eligibility window for Transitional Kindergarten to be  
              enrolled in Transitional Kindergarten before they turn five  







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              years old, and states that this enrollment shall not  
              generate funding for average daily attendance or be included  
              in the enrollment or unduplicated pupil count for purposes  
              of the Local Control Funding Formula until those students  
              turn five years old.

            33) Removes grade spans for pupil-to-teacher ratios in  
              independent study programs and requires calculations of the  
              ratios to be based on average daily attendance rather than  
              enrollment.

            34) Extends the encumbrance period for funding for the Career  
              Pathways Trust program from 2014-15 to the 2016-17 fiscal  
              year.

            35) Authorizes the CDE to assess fees on publishers of  
              history/social science instructional materials when  
              submitting materials for state adoption review.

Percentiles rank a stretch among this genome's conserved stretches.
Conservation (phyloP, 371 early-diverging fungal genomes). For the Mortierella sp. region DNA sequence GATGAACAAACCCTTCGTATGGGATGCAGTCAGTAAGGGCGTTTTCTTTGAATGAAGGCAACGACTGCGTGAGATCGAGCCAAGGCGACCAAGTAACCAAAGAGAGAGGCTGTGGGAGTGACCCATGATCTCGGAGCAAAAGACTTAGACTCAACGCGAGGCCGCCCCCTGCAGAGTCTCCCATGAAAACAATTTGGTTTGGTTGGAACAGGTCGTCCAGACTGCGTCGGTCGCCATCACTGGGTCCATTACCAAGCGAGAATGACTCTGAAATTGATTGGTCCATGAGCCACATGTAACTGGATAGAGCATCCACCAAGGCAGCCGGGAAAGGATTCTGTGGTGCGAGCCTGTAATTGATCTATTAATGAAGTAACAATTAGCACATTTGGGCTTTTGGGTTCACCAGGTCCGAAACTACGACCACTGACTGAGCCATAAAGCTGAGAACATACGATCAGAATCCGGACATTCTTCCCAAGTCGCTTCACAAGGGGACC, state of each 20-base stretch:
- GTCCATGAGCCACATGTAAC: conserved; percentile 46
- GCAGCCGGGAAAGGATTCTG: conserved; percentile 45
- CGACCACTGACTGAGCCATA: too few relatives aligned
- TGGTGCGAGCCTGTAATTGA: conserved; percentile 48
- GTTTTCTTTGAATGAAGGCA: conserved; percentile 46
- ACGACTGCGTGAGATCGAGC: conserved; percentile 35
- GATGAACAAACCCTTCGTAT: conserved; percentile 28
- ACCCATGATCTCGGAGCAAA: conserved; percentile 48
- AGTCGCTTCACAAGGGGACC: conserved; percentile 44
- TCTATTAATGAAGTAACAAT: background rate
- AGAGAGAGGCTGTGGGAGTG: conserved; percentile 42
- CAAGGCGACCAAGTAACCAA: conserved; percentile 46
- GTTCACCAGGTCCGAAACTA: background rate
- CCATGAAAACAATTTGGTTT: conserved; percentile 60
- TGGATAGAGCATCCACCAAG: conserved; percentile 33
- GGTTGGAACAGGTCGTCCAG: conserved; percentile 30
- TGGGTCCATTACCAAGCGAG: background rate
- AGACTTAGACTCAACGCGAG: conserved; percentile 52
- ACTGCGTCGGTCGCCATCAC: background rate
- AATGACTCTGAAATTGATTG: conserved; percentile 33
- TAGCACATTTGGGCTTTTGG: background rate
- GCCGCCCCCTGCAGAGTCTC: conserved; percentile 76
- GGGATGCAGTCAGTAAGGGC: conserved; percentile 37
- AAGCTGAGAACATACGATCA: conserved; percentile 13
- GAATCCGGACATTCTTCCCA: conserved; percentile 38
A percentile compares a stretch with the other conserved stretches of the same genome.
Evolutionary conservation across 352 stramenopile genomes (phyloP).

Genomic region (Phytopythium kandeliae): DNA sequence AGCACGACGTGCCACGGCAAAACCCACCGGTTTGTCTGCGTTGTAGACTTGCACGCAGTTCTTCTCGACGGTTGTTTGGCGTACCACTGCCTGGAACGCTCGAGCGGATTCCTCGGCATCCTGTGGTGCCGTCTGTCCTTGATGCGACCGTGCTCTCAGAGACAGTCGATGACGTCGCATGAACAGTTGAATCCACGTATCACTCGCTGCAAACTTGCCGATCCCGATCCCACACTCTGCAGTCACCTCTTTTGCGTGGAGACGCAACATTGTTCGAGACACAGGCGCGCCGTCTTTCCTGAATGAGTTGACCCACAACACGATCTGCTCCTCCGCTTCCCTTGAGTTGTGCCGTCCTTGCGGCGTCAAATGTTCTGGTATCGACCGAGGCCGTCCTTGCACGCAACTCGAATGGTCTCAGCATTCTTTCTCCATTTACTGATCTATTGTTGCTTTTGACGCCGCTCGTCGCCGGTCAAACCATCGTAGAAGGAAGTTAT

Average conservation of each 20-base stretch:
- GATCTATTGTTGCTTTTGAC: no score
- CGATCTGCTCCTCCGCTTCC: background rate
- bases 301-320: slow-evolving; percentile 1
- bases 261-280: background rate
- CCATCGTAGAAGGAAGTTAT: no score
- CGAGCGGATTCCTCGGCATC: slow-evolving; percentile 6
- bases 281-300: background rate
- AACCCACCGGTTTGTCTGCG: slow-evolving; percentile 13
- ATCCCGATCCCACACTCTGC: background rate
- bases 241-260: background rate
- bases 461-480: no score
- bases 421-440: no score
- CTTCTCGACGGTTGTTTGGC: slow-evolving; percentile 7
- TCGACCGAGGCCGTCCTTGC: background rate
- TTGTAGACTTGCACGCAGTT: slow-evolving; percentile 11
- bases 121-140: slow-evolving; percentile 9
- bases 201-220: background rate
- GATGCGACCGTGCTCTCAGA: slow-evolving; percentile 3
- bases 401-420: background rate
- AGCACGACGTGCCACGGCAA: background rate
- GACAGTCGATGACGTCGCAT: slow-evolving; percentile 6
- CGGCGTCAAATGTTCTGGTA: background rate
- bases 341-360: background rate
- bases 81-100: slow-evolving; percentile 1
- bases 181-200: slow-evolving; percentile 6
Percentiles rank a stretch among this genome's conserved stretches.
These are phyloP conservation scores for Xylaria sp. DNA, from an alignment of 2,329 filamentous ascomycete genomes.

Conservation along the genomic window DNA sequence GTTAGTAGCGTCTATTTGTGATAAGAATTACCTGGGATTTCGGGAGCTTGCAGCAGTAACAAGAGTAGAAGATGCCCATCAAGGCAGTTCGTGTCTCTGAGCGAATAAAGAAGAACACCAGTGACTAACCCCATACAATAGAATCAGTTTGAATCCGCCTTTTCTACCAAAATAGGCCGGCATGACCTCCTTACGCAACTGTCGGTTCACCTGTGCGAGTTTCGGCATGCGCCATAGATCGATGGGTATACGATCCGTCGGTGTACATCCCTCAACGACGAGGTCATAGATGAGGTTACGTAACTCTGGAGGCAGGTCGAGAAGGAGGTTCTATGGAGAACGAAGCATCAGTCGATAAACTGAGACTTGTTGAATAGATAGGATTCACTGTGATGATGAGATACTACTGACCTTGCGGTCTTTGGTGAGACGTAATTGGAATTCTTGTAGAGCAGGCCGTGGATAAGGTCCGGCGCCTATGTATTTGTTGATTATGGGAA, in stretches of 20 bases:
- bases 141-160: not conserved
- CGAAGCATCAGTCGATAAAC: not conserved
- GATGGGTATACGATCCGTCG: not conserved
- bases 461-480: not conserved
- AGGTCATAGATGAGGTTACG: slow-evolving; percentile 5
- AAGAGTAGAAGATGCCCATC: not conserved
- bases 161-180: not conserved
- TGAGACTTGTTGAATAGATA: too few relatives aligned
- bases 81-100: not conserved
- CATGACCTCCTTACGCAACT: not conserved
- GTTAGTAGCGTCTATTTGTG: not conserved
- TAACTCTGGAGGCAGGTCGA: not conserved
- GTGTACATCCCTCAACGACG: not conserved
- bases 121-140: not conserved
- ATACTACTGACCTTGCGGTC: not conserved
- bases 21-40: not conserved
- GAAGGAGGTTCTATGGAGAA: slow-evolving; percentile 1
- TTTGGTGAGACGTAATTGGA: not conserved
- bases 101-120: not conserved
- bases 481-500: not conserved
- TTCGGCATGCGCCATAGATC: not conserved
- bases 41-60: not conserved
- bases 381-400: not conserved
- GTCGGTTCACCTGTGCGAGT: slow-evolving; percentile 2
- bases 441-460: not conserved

36) Adds two new approved mandates (Immunization  
              Records/Pertussis and Race to the Top) to the Mandates Block  
              Grant, and creates a consolidated category for suspensions,  
              expulsions, and expulsion appeals. 

            37) Extends, until June 30, 2018, the authority of the  
              Inglewood Unified School District to sell property to repay  
              emergency loans to the state.

            38) Extends the deadline for the State Board of Education to  
              adopt evaluation rubrics for one year, to October 1, 2016.

            39) For the 2009-10 and 2010-11 fiscal year, requires that  
              certain allocations from the county Supplemental Educational  
              Revenue Augmentation Fund to be treated as property taxes  
              for purposes of calculating the ratio that determined the  
              pro rata share of the apportionment for a basic aid school